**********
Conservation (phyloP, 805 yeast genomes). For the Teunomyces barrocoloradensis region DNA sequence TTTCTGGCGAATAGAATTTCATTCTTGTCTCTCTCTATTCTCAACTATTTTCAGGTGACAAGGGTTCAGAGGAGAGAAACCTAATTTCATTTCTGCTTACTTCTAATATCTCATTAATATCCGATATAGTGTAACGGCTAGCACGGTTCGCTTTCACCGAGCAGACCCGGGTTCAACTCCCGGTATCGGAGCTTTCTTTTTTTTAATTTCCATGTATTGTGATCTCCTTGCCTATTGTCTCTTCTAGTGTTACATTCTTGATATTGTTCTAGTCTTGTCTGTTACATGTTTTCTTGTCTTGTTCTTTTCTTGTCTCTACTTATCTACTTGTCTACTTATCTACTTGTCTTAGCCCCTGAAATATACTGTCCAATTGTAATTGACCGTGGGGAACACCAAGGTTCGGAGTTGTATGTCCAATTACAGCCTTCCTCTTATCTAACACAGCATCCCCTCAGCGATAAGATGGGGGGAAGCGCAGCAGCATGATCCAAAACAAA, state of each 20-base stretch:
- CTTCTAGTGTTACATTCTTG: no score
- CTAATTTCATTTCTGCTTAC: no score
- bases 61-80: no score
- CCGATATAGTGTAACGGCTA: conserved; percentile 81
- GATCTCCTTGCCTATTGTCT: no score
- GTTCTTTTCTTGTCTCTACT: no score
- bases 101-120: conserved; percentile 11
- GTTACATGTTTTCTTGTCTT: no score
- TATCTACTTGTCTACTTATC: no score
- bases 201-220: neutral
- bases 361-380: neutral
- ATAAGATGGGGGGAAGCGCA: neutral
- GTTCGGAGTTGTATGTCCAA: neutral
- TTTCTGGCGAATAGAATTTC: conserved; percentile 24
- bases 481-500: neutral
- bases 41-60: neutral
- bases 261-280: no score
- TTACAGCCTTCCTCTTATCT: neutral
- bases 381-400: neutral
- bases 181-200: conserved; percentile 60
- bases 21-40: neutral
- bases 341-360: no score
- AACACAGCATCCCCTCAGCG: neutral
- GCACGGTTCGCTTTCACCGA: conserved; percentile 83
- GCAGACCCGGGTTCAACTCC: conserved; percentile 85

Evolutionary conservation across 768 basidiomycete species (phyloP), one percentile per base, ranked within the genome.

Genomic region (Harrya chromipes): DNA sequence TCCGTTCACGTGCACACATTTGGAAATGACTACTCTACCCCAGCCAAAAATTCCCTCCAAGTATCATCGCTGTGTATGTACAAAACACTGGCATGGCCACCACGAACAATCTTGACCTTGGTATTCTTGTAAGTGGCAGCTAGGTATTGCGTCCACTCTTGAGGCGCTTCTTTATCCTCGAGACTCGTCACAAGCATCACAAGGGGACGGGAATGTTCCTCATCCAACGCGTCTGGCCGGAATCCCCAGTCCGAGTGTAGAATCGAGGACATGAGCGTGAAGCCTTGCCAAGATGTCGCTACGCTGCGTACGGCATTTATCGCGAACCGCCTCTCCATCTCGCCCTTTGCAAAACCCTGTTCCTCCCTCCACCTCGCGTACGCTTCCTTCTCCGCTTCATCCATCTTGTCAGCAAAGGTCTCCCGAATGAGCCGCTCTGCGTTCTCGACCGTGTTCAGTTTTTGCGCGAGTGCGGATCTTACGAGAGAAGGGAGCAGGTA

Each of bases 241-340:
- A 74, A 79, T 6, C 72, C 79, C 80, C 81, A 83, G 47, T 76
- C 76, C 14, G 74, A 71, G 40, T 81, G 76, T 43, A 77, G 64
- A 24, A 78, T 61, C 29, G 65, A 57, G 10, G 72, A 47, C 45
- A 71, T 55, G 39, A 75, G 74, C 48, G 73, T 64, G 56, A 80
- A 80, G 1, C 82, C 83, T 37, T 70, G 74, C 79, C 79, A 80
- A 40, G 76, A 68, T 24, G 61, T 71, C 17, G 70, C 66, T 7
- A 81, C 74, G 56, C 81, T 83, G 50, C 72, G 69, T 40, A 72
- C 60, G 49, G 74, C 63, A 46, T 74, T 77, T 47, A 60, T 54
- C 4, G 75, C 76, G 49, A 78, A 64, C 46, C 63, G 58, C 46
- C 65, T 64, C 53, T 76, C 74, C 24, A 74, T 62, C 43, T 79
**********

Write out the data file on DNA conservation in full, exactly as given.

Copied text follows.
Conservation (phyloP, 805 yeast genomes). For the Teunomyces barrocoloradensis region DNA sequence TTTCTGGCGAATAGAATTTCATTCTTGTCTCTCTCTATTCTCAACTATTTTCAGGTGACAAGGGTTCAGAGGAGAGAAACCTAATTTCATTTCTGCTTACTTCTAATATCTCATTAATATCCGATATAGTGTAACGGCTAGCACGGTTCGCTTTCACCGAGCAGACCCGGGTTCAACTCCCGGTATCGGAGCTTTCTTTTTTTTAATTTCCATGTATTGTGATCTCCTTGCCTATTGTCTCTTCTAGTGTTACATTCTTGATATTGTTCTAGTCTTGTCTGTTACATGTTTTCTTGTCTTGTTCTTTTCTTGTCTCTACTTATCTACTTGTCTACTTATCTACTTGTCTTAGCCCCTGAAATATACTGTCCAATTGTAATTGACCGTGGGGAACACCAAGGTTCGGAGTTGTATGTCCAATTACAGCCTTCCTCTTATCTAACACAGCATCCCCTCAGCGATAAGATGGGGGGAAGCGCAGCAGCATGATCCAAAACAAA, state of each 20-base stretch:
- CTTCTAGTGTTACATTCTTG: no score
- CTAATTTCATTTCTGCTTAC: no score
- bases 61-80: no score
- CCGATATAGTGTAACGGCTA: conserved; percentile 81
- GATCTCCTTGCCTATTGTCT: no score
- GTTCTTTTCTTGTCTCTACT: no score
- bases 101-120: conserved; percentile 11
- GTTACATGTTTTCTTGTCTT: no score
- TATCTACTTGTCTACTTATC: no score
- bases 201-220: neutral
- bases 361-380: neutral
- ATAAGATGGGGGGAAGCGCA: neutral
- GTTCGGAGTTGTATGTCCAA: neutral
- TTTCTGGCGAATAGAATTTC: conserved; percentile 24
- bases 481-500: neutral
- bases 41-60: neutral
- bases 261-280: no score
- TTACAGCCTTCCTCTTATCT: neutral
- bases 381-400: neutral
- bases 181-200: conserved; percentile 60
- bases 21-40: neutral
- bases 341-360: no score
- AACACAGCATCCCCTCAGCG: neutral
- GCACGGTTCGCTTTCACCGA: conserved; percentile 83
- GCAGACCCGGGTTCAACTCC: conserved; percentile 85

Evolutionary conservation across 768 basidiomycete species (phyloP), one percentile per base, ranked within the genome.

Genomic region (Harrya chromipes): DNA sequence TCCGTTCACGTGCACACATTTGGAAATGACTACTCTACCCCAGCCAAAAATTCCCTCCAAGTATCATCGCTGTGTATGTACAAAACACTGGCATGGCCACCACGAACAATCTTGACCTTGGTATTCTTGTAAGTGGCAGCTAGGTATTGCGTCCACTCTTGAGGCGCTTCTTTATCCTCGAGACTCGTCACAAGCATCACAAGGGGACGGGAATGTTCCTCATCCAACGCGTCTGGCCGGAATCCCCAGTCCGAGTGTAGAATCGAGGACATGAGCGTGAAGCCTTGCCAAGATGTCGCTACGCTGCGTACGGCATTTATCGCGAACCGCCTCTCCATCTCGCCCTTTGCAAAACCCTGTTCCTCCCTCCACCTCGCGTACGCTTCCTTCTCCGCTTCATCCATCTTGTCAGCAAAGGTCTCCCGAATGAGCCGCTCTGCGTTCTCGACCGTGTTCAGTTTTTGCGCGAGTGCGGATCTTACGAGAGAAGGGAGCAGGTA

Each of bases 241-340:
- A 74, A 79, T 6, C 72, C 79, C 80, C 81, A 83, G 47, T 76
- C 76, C 14, G 74, A 71, G 40, T 81, G 76, T 43, A 77, G 64
- A 24, A 78, T 61, C 29, G 65, A 57, G 10, G 72, A 47, C 45
- A 71, T 55, G 39, A 75, G 74, C 48, G 73, T 64, G 56, A 80
- A 80, G 1, C 82, C 83, T 37, T 70, G 74, C 79, C 79, A 80
- A 40, G 76, A 68, T 24, G 61, T 71, C 17, G 70, C 66, T 7
- A 81, C 74, G 56, C 81, T 83, G 50, C 72, G 69, T 40, A 72
- C 60, G 49, G 74, C 63, A 46, T 74, T 77, T 47, A 60, T 54
- C 4, G 75, C 76, G 49, A 78, A 64, C 46, C 63, G 58, C 46
- C 65, T 64, C 53, T 76, C 74, C 24, A 74, T 62, C 43, T 79